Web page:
She is not insensitive to her children, not Liz. She must know how a child feels for she is even concerned about those that are not her own . . .

On another day in England, when she was leaving the home to take Liza and the boys for a day on the river, near where they lived, she noticed the housekeeper’s daughter, Sarah, playing in the garden, watching wistfully as they got in the car.

Suddenly, she leaned out of the window and called, “Would you like to come with us? Go and ask your Mommy if you may.”

Friends have rumored that her recent illness might have been caused by emotional upset. But it is impossible to tell. All that is known is that she fought hard to be well enough to be at Eddie’s New York night-club opening. Now that he seemed finally to be having his own triumph, she wanted to be at his side to share it with him.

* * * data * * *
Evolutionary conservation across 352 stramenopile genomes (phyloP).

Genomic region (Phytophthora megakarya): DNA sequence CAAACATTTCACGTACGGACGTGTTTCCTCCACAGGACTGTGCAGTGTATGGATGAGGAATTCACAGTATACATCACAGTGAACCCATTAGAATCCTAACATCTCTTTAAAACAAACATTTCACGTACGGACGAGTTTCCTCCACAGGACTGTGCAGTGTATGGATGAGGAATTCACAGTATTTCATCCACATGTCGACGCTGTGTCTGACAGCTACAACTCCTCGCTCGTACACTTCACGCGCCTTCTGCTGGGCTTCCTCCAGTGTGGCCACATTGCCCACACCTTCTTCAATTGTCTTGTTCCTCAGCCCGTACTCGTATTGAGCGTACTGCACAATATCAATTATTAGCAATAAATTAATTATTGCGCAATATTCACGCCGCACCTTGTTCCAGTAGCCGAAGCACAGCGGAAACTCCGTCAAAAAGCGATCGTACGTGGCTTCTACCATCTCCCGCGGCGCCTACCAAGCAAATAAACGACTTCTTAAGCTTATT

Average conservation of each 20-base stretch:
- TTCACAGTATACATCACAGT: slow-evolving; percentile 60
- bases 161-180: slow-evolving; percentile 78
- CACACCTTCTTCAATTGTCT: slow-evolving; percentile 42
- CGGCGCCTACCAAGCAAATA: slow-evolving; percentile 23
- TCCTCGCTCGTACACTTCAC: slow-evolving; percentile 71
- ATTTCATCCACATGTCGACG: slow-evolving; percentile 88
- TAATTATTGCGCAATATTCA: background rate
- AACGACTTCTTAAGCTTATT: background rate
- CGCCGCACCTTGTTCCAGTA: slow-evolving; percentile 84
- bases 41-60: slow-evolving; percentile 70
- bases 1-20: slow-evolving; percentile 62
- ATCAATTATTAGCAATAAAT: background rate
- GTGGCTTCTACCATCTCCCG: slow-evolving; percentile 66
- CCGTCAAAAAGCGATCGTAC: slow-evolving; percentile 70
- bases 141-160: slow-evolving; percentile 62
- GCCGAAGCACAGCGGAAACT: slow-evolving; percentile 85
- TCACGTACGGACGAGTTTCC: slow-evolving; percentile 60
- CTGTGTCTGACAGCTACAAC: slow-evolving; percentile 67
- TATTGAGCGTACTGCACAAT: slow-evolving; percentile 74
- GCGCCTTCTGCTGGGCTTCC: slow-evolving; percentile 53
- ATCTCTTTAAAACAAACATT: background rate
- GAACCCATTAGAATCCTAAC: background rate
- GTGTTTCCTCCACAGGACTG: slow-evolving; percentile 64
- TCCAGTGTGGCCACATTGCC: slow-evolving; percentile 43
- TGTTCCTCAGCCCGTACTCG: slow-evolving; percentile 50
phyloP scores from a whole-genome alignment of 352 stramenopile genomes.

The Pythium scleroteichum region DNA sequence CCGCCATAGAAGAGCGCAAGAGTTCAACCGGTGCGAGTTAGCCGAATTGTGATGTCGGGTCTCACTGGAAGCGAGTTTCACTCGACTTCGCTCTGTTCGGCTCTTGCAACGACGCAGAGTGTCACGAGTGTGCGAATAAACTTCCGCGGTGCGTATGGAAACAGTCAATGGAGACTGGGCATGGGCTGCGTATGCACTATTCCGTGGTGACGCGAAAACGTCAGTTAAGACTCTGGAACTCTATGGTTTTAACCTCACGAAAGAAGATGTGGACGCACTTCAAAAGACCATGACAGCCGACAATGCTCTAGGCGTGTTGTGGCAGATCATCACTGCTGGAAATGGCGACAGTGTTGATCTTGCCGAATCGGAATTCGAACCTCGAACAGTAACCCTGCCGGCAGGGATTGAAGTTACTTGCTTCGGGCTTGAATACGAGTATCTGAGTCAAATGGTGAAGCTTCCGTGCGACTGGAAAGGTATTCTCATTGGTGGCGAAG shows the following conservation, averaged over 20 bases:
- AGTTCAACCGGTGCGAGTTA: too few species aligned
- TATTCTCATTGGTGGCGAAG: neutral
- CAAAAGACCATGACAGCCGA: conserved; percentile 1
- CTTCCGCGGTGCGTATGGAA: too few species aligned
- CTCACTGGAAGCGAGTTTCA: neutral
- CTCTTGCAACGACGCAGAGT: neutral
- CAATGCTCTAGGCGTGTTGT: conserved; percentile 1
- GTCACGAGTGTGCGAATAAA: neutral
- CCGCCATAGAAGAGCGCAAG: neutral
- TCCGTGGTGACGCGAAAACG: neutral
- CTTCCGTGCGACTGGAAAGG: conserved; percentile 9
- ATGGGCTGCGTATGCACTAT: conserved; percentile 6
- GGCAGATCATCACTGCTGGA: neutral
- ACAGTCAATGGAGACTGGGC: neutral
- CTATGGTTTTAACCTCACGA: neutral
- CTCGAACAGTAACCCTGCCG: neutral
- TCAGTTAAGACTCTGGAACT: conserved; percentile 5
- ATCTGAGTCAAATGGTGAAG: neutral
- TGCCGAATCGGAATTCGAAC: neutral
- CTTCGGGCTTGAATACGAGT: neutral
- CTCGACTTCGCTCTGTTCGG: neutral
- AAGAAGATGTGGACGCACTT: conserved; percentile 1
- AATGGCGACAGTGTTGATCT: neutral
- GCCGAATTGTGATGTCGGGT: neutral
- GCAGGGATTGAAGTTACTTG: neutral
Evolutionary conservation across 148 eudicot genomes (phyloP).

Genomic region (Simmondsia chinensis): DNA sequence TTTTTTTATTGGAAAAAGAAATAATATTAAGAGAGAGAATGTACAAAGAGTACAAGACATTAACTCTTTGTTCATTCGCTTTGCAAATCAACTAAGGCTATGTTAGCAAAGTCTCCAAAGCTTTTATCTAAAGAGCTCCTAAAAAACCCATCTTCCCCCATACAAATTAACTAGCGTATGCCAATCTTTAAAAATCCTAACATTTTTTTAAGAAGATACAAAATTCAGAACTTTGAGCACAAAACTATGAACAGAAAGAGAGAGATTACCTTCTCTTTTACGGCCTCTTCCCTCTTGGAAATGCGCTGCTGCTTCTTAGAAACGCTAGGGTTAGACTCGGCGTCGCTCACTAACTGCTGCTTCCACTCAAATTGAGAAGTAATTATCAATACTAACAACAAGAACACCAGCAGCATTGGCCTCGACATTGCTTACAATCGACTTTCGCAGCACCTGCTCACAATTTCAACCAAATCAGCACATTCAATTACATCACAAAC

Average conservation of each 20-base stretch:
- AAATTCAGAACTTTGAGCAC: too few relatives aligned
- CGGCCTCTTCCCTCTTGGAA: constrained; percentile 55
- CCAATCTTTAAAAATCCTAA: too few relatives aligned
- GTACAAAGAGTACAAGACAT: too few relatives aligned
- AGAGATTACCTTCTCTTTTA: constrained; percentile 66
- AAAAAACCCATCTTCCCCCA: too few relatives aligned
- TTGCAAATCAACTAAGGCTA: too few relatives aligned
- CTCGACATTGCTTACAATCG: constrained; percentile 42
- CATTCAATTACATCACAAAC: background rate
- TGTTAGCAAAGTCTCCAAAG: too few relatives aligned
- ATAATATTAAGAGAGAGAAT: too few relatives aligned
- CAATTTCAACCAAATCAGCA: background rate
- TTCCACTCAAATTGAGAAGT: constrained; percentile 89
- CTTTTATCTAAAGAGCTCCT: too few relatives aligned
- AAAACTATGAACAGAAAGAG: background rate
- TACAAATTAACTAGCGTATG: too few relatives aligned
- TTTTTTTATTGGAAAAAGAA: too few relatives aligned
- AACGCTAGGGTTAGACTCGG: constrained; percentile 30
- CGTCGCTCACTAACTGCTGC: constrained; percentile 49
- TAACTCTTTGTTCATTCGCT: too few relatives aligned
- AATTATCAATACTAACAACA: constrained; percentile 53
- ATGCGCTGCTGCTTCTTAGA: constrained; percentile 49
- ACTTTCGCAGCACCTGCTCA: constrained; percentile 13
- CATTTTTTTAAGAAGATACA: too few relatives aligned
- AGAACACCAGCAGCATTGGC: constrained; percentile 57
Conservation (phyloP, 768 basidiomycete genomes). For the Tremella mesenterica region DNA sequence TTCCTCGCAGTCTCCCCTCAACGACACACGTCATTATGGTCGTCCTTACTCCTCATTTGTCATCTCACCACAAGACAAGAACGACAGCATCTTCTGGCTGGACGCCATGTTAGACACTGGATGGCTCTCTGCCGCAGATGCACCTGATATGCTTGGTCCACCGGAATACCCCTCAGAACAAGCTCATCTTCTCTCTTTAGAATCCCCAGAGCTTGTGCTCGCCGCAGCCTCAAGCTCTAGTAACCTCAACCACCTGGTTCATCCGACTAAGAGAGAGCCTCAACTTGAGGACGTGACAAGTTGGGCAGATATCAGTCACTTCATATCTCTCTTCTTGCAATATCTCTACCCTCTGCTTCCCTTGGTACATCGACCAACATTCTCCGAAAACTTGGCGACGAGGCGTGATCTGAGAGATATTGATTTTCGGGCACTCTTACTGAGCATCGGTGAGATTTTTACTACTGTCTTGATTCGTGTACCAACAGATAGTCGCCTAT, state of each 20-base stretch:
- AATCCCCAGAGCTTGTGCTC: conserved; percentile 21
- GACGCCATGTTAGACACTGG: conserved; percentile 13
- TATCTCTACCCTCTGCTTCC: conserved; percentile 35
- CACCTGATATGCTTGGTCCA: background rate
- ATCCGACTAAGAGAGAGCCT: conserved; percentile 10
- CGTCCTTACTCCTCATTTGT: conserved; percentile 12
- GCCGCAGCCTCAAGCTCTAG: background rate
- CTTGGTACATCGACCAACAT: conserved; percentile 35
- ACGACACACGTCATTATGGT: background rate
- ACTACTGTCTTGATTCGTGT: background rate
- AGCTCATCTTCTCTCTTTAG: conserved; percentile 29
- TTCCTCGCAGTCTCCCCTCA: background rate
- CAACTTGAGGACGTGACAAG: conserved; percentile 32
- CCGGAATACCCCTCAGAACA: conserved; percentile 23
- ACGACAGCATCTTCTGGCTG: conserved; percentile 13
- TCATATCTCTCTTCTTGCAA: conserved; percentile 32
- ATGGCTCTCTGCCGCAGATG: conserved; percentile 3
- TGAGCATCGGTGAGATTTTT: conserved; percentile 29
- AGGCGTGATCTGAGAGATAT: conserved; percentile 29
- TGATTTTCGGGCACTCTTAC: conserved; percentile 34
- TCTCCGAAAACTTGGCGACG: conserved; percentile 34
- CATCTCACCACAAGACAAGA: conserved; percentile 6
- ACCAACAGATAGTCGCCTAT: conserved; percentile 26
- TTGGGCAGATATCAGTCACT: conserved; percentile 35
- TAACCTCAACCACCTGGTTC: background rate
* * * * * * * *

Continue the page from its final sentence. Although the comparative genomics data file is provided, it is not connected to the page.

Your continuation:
During the weeks of Eddie’s rehearsal, she stayed in their hotel room alone. She’d always liked New York, she’d always had so many friends there. But this time it was different. Now, she began to feel the sting of being back where people still hadn’t forgotten Acquaintances of Liz who used to be in the habit of calling, just to say hello, didn’t. She waited in that hotel room, alone, knowing the heartache of a telephone that rang only for business and never for a friendly hello or invitation.

Immediately after Eddie’s opening, she was rushed to Columbia Presbyterian medical center. Once again, she was ill. The sparely furnished hospital room was familiar; it seemed like so many other hospital rooms she had been ill in so many times before. She was allowed no telephone calls, no visitors, except Eddie—all the treatment of a patient who is dangerously ill. For weeks, she fought an attack of double pneumonia.

Other times, when she’d been ill, the phone had rung constantly with anxious questions about her and the room had been filled with flowers from her friends. But not this time, even after she was better, when calls and visitors were allowed.